Video: Receiving a Blessing
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Receiving a Blessing

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Published: August 17, 2014

Visitor Comments: 3

(3) virgil funderburk, August 19, 2014 6:13 PM

love your videos and your teaching

I'm greek orthodox in religion, but love your teaching. It reminds me That G-d listens to our prayers, and that His Hand is in all things.

(2) Transcript for the Deaf, August 18, 2014 1:21 AM

transcript for deaf/hard-of-hearing Jews--part 2

It's beautiful.

It's such a beautiful moment when my husband gives a blessing, gives a bracha, to my children. And he loves it that when they are somewhere in the world, that they call up to get their bracha, to get their blessing, before Shabbat begins. It's beautiful.

Erev Yom Kippur, there is a special, long blessing that we give all of our children. Take the time. Say it. Don't just read it. Remember it. Prayer should be on our lips--at least in an audible whisper. The person beside you doesn't need to hear it, but you need to hear it. So say it aloud. Go through each one. Every Friday night and erev Yom Kippur. Or when they're going off on a trip. Put your hands on their kappies, on their heads, and give them a blessing. Everything should be safe, everything should be well.

And remember, when somebody gives you a blessing, you say amen. May the Almighty answer all your prayers. And may all your blessings come true. I'm Lori almost live.

(1) Transcript for the Deaf, August 18, 2014 1:20 AM

part 1 of 2 transcript for deaf/hard-of-hearing Jews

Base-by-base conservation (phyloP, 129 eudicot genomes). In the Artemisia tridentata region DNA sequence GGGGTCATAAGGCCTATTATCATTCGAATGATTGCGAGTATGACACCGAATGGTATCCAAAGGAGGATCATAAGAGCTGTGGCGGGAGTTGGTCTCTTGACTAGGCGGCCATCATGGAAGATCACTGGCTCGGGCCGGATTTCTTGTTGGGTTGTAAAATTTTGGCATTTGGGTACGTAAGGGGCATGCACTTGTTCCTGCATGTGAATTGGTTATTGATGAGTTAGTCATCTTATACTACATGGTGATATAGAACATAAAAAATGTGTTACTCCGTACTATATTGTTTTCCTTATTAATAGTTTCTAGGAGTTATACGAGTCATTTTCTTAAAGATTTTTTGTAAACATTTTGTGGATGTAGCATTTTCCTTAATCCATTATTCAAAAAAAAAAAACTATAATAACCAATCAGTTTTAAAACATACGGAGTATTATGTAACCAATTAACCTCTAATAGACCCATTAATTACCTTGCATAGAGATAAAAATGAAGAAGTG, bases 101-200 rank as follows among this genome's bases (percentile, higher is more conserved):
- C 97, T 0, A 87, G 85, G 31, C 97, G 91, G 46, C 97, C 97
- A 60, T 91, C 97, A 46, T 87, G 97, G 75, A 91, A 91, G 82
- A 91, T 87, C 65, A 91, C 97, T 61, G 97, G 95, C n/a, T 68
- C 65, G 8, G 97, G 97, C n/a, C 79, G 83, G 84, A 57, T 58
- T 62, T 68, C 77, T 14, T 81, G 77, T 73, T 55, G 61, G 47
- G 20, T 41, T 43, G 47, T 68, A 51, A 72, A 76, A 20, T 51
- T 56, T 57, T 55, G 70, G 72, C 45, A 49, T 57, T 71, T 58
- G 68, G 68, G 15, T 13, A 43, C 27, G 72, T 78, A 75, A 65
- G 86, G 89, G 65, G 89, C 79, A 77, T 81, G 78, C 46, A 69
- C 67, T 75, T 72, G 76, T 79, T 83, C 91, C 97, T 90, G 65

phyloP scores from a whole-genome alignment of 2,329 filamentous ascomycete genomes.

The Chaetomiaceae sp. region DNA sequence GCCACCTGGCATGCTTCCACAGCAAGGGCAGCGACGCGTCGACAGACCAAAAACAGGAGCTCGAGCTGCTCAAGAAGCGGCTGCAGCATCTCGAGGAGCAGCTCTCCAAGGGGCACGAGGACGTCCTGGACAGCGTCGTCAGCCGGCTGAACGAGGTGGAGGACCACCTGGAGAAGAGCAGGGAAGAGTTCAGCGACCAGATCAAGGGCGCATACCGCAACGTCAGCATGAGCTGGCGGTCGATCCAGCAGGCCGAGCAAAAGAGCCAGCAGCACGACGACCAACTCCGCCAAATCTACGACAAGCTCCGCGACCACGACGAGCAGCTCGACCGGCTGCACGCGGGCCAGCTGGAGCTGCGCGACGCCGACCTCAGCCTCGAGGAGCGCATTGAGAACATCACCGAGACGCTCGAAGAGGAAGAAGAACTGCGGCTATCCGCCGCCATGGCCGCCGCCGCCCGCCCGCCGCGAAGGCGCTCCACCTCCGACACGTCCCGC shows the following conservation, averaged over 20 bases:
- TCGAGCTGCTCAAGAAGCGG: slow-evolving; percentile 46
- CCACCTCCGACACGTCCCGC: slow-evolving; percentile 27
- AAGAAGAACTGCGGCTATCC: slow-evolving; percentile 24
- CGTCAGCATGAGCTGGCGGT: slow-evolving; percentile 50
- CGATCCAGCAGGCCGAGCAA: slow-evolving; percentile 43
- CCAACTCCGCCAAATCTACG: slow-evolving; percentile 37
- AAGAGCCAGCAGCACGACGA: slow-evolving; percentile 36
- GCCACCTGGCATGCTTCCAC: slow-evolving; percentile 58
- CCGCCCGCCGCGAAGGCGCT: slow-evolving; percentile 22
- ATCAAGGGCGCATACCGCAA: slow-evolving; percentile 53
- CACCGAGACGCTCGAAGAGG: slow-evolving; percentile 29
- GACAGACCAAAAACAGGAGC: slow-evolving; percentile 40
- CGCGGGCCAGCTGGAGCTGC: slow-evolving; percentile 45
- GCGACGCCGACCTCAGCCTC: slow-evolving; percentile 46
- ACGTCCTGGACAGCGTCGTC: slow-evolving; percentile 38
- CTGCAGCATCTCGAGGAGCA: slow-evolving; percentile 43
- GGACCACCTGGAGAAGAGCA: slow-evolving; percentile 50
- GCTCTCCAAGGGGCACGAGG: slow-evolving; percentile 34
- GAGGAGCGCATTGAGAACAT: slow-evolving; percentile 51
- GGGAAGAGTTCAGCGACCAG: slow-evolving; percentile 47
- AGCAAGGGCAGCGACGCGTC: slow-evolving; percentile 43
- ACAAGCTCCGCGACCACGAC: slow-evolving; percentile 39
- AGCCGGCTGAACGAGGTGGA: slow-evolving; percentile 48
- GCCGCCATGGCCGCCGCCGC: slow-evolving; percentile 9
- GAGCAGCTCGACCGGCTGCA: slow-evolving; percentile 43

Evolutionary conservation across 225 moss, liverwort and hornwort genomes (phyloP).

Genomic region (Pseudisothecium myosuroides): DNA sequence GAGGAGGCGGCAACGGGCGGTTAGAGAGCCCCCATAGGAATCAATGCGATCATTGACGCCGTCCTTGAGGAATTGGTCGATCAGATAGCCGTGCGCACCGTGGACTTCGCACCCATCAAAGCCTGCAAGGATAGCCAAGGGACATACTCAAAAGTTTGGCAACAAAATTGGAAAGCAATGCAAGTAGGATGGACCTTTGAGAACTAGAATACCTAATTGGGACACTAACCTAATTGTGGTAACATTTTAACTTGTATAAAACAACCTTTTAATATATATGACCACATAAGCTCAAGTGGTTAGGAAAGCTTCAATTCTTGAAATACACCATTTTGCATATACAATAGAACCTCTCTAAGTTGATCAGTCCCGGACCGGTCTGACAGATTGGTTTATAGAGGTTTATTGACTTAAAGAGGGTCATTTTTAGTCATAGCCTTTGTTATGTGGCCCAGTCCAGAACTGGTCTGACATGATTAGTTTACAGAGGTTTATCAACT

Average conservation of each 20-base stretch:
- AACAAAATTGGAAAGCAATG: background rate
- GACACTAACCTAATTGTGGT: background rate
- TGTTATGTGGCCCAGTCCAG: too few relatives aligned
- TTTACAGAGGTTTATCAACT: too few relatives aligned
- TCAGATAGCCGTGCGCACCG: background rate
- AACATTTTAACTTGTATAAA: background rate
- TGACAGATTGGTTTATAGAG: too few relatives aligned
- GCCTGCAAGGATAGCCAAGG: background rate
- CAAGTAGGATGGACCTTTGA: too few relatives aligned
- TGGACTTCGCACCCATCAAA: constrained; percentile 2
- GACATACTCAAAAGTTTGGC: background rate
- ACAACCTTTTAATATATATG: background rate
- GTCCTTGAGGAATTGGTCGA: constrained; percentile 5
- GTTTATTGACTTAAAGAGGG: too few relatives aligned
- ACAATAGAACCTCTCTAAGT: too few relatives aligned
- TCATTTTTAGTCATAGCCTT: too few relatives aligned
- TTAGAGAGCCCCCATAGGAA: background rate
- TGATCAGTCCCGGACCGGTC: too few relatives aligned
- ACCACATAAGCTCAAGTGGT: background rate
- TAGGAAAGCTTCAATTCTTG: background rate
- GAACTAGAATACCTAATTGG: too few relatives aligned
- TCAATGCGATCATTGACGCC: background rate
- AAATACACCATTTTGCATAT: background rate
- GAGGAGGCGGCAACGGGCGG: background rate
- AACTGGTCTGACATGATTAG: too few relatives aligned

When somebody gives you a blessing, accept it and say 'amen'. The women that I lead to Israel, they are sometimes introduced for the first time the concept of giving a blessing, a bracha. That if somebody says to you, 'oh, everything should work out for you', or 'your mother should be well', or 'your daughter should get married', or whatever blessing they give. The Torah teaches us that a blessing even from a simple person--a beggar, a maintenance worker, and for sure a great rabbi--we should take them very seriously. But when somebody gives you a blessing, we should say amen which means 'it should be'. That yes, you are agreeing with this, that it should be in heaven, and it should come true.

Not only should you accept blessings--and you should ask people for blessings. There's an idea when you go to a wedding that the bride and groom have a special connection to Heaven that day. They're the king and queen. And you should ask them for a bracha in any area of life. And after they give you a blessing, you say amen. For sure when it comes to your children should get married or you should get married. ask them for a blessing. And after they give you the blessing, you say amen.

So not only receiving, but giving. You don't have to be this incredible person in order to bless somebody. You can give blessings. Every Friday night, you have an opportunity, for those of you who have children, to bless your children. You're thinking, well they're not around: they're out, or they're away at college or you're not home. Bless them anyway.

My husband says that blessings are like Superman. They go through walls. They cross time zones. They will reach them. You are changing something in Heaven by putting that blessing out into the world. (transcript continued in part 2)

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